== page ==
A 9-year old boy from Oak Park is now a published author. Akili Raphael, a fourth grader at Hatch School, has, with the help of his co-author and mother, Harriet Lewis, written two children's books that deal with global issues.
What's the division of labor between the co-authors?
"She's management, I'm labor," Akili said in a recent interview.
That's not quite accurate his mother says.
They split the duties. In the first book, Malik and the Malaria-Carrying Mosquito, Akili did the first draft, all the illustrations and some of the coloring. Lewis edited the book and helped out with the coloring.
On their second book, Malik says "Turn off the water!" Lewis did the initial draft, which Akili edited and added to. Once again Akili did all the illustrations.
The books center on Malik, a boy from the U.S. who loves to travel and flies around in his own one seat airplane to faraway places to help people and solve problems.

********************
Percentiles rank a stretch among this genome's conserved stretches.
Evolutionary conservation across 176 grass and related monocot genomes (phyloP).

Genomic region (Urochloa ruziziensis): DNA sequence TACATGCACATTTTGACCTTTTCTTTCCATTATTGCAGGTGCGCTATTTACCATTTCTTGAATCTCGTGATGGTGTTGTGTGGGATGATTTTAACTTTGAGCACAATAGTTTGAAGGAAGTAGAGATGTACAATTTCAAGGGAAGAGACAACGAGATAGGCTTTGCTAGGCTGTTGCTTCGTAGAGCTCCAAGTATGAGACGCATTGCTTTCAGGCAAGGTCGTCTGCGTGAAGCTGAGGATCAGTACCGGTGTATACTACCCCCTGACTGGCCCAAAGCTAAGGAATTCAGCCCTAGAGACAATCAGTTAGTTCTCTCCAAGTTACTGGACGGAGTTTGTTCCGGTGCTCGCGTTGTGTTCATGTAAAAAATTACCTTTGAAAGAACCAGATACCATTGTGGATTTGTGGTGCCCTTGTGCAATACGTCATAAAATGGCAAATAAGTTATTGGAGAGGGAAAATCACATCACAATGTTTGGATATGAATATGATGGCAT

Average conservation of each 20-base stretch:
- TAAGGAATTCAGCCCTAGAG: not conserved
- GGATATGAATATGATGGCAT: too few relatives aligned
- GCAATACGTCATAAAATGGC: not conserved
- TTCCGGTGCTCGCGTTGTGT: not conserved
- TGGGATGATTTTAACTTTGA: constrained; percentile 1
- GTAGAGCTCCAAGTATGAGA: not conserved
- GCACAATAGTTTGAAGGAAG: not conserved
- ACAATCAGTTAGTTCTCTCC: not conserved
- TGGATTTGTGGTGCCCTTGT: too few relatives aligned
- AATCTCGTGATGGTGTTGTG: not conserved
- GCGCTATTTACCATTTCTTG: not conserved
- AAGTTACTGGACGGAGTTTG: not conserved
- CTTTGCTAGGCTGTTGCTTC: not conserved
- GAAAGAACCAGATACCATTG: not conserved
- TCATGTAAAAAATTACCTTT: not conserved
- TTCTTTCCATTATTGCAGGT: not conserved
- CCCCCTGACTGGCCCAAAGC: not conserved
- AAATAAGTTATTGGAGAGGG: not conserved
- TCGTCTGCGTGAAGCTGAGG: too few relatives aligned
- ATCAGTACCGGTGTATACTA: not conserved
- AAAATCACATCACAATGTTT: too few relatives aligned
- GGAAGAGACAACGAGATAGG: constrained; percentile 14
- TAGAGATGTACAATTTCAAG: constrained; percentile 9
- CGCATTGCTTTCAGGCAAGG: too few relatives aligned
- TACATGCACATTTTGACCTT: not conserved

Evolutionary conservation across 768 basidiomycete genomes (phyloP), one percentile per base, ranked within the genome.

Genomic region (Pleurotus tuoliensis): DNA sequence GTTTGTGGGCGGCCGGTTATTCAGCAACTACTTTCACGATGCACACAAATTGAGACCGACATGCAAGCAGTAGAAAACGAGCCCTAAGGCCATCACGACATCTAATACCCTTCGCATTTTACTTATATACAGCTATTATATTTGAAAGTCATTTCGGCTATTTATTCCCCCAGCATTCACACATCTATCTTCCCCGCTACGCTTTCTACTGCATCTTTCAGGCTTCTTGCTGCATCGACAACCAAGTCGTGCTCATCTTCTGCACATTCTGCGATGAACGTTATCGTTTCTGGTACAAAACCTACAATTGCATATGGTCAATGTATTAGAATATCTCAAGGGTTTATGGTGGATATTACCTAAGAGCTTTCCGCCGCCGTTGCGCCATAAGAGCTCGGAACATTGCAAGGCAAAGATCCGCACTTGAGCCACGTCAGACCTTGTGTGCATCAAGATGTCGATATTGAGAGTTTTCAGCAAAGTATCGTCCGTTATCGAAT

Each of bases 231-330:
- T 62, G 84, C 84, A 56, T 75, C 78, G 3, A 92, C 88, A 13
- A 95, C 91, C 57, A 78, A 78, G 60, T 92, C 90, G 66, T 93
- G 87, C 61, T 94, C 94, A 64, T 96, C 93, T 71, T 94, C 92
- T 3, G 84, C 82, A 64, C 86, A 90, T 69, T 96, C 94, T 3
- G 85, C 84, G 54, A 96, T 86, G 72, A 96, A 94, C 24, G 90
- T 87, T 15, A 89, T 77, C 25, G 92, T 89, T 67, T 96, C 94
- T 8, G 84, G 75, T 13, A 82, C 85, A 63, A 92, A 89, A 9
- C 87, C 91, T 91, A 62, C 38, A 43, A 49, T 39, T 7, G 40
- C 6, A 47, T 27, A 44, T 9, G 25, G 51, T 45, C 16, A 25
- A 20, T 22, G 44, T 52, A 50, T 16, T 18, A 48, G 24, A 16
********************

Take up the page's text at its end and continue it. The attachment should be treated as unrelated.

The books are aimed at young readers ages 3 to 8.
Akili came up with the idea for writing a book earlier this year when he read a story in a Highlights magazine about a girl who was raising money to buy bed nets to send to Africa to fight malaria.
"I said I want to do something like that so we started a foundation," Akili noted.
Lewis and her husband, Rudly Raphael, who both work in market research, set up a family foundation called the AkAsha Foundation named after their two children. Proceeds from sales of the books will be split between the foundation and organizations that fight malaria and groups that promote water conservation, respectively.
"The idea was that we would start a foundation and make decisions as a family as to where to give," said Lewis.
The books — there are more to come — aim to be entertaining, raise awareness on issues and teach a little geography.
"It's about friendship; it's about service, partnership, and all the series will have those elements in it, dealing with global issues such as disease or the environment or hunger," Lewis said. "Things like that. There will always be a global aspect to it."
What does Akili hope readers will get out of his books?
"I hope that they will think it's a good book and maybe inspire kids to volunteer," he said.